And with the rest of the season, one small but very simple reason which I’m sure is a big factor to the way we’re playing is that we haven’t played our best line-up for most of the games. Our most important player in Mason Mount, has missed quite a few games due to injury or controlling his fitness levels due to playing so much last season, and our wingbacks are so important to the system yet we haven’t seen our best ones start together yet. It’s vital with our formation that our wingbacks are able to get forward and offer some threat, so when opposition teams see Marcos Alonso and Azpilicueta out wide they will be much less afraid than if it was Ben Chilwell and Reece James. Hopefully, if all three can start getting into the team regularly, we’ll see a huge improvement in the way we play.
Another thing is that our issues have changed over the last two seasons. Under Lampard, we were creating many chances but not being clinical. Under Tuchel, we have struggled to create chances: 2nd highest in the League last season in ‘Shot Creating Actions per 90’ compared to 6th highest now. Yes, it’s a small sample size, but unless there is a change in tactics or style I can’t see that drastically changing. Even last season was a struggle with this formation with us finding it very difficult to break down the ‘worse’ teams and just off the top of my head I can remember many frustrating games where we dropped points: West Brom, Aston Villa, Leeds, Southampton and I’m sure there are many more. This season, those issues pretty much remain, and it’s arguably got worse. In the last few games, it looks like we have decided to sit a bit deeper and almost try and invite other teams onto us to stop them from sitting too deep, which has meant we are playing a bit more on the counter which could be one of the reasons for Timo Werner’s sudden introduction back into the team. Although one of his best qualities is creating space for other people and he did have a pretty decent game against Brentford, he is creatively nothing compared to the likes of Mason Mount, Hudson-Odoi and even Hakim Ziyech when he’s up for it. And, this is a huge problem because at the moment pretty much none of our attackers are on form (or being given the chance to play in their real position…) which simply means our only creative outlets have completely gone, and it’s the big reason for Romelu Lukaku’s struggles in the last few games.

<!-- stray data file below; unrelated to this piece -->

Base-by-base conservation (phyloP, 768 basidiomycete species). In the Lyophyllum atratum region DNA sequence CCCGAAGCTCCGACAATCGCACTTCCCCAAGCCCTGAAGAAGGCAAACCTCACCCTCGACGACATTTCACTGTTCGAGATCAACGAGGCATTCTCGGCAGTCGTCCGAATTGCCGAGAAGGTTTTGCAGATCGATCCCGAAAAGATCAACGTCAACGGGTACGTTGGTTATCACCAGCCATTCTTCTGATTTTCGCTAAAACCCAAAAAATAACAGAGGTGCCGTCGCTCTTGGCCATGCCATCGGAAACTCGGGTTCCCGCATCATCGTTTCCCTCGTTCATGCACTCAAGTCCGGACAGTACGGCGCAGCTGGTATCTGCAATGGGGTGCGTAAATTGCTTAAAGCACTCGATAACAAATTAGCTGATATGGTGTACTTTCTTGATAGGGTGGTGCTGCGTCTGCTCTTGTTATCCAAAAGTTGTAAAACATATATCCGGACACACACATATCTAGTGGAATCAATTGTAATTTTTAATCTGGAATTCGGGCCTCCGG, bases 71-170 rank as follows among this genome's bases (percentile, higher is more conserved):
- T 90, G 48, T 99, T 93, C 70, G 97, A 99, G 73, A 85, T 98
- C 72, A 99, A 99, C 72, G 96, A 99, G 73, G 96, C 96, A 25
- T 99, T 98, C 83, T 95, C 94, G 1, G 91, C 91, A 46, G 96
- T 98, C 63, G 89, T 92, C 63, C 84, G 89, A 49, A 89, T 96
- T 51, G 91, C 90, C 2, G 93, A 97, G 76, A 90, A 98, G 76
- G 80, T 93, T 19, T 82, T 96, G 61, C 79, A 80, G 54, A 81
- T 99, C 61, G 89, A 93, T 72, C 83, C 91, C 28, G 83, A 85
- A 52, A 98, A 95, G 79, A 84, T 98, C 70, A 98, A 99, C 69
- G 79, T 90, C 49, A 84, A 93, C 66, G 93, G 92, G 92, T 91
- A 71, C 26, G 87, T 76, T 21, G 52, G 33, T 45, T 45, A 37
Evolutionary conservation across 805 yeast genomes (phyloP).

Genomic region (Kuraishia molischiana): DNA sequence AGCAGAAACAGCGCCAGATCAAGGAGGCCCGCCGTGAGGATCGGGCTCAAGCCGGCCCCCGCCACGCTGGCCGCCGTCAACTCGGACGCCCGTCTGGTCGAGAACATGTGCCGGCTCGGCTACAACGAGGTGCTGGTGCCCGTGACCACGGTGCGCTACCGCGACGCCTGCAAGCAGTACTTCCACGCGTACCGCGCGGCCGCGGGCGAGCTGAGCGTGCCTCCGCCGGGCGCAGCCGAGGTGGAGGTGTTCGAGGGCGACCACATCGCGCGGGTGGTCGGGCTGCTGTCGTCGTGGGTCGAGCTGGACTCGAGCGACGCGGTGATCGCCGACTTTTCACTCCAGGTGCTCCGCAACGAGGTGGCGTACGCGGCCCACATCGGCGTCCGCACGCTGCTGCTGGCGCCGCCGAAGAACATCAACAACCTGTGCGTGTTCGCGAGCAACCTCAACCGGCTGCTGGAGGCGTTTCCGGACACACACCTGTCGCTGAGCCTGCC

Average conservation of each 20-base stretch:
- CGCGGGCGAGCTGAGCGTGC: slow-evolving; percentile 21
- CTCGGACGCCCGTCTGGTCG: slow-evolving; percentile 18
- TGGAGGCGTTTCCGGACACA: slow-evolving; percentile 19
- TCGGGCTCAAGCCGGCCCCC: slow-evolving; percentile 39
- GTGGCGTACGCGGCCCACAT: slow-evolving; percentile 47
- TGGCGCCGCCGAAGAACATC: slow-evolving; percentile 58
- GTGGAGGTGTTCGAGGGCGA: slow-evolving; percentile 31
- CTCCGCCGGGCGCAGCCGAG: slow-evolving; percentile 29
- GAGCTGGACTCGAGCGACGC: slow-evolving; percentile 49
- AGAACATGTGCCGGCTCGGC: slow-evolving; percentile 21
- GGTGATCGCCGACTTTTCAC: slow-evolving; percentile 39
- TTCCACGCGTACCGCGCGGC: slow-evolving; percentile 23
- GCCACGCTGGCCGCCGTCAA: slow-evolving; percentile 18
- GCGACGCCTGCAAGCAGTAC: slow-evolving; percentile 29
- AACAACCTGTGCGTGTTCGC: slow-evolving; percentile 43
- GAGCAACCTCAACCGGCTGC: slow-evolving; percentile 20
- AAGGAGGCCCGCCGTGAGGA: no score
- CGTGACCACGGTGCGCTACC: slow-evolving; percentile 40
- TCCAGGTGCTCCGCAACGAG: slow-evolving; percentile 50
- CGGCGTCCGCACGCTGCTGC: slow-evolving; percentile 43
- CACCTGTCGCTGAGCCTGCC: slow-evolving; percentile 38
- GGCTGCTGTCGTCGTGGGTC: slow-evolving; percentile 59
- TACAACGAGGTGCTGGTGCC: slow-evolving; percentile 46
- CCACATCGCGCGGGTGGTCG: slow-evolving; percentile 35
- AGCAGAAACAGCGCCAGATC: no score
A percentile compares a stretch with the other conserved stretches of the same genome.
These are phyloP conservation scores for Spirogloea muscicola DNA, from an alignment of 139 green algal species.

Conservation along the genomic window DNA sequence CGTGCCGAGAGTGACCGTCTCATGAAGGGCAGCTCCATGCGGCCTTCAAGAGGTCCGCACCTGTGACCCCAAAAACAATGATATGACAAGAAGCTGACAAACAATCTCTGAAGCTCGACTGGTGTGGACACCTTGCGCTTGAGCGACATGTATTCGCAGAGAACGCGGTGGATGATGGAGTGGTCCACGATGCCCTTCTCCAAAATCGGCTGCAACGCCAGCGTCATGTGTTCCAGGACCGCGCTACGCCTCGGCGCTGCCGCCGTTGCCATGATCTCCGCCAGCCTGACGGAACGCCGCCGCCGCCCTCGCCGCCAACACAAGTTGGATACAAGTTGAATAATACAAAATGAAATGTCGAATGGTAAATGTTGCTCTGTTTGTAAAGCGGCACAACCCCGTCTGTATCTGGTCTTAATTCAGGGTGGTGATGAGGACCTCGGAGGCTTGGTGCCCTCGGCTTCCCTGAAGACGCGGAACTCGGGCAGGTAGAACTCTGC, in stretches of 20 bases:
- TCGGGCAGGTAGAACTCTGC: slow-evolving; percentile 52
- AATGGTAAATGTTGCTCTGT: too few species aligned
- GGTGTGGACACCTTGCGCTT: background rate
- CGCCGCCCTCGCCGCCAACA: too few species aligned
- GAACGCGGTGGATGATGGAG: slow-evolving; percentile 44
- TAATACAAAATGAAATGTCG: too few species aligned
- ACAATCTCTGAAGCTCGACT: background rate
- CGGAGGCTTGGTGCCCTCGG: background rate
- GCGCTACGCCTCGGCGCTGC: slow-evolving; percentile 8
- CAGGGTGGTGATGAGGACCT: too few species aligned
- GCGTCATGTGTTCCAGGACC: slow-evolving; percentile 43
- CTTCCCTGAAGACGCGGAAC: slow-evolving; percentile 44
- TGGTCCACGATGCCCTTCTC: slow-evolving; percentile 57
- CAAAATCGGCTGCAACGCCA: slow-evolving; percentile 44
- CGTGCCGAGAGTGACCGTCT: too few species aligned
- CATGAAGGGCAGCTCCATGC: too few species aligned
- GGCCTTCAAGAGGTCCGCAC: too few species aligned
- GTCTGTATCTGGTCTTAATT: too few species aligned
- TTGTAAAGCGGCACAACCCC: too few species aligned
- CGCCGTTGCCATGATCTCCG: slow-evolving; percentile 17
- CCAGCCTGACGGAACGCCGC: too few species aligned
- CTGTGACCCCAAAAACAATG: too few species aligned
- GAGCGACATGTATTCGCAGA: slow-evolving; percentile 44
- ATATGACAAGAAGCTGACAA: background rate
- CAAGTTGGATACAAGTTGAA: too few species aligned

It is very simple – if you think our current problems lie with Lukaku then you are wrong. Put any other striker in this team, and they are struggling just like he is. Yup, any striker in the whole world. There is literally no service to him – it’s so simple to see. First of all, we’re creating roughly one proper chance for him per game and no striker in the world should be expected to score each of these because that’s pretty much impossible. He needs chances to get into games and test the keeper, except he’s getting barely any of that right now. Secondly, I really don’t think we’re playing to his strengths, as Antonio Conte stated a few weeks ago. We’ve started to use him as a target man when that should only be used once or twice in the game when we’re under pressure, except that’s becoming a common occurrence so we may as well have just bought Akinfenwa. If you watch Belgium and the way he plays for his country: he’s out wide, interchanging with De Bruyne and Hazard, running down the wing, shrugging off defenders – like his debut against Arsenal except that’s the way he plays consistently. We have barely seen that for the Blues.
“He always has to be played, but at Chelsea they don’t quite understand how to use him. If they understand, Chelsea will become the team to beat.”
Obviously, he’s a top striker so give him chances and he’ll score most of them. In the Premier League, he’s only got an xG of 3.68 which is 6th highest in the League, and for one of the best forwards in the world who we’ve signed for 97 million pounds, you’d want and expect some better service for him. We need to find more ways to be creative for him – whether that’s crossing it from Reece James a lot more which we haven’t seen too much, or trying to get other players to link up with him well. As Tuchel has said, most of the players have struggled to do that apart from Mason and Mateo Kovacic so hopefully that can improve as they continue to play many games with each other.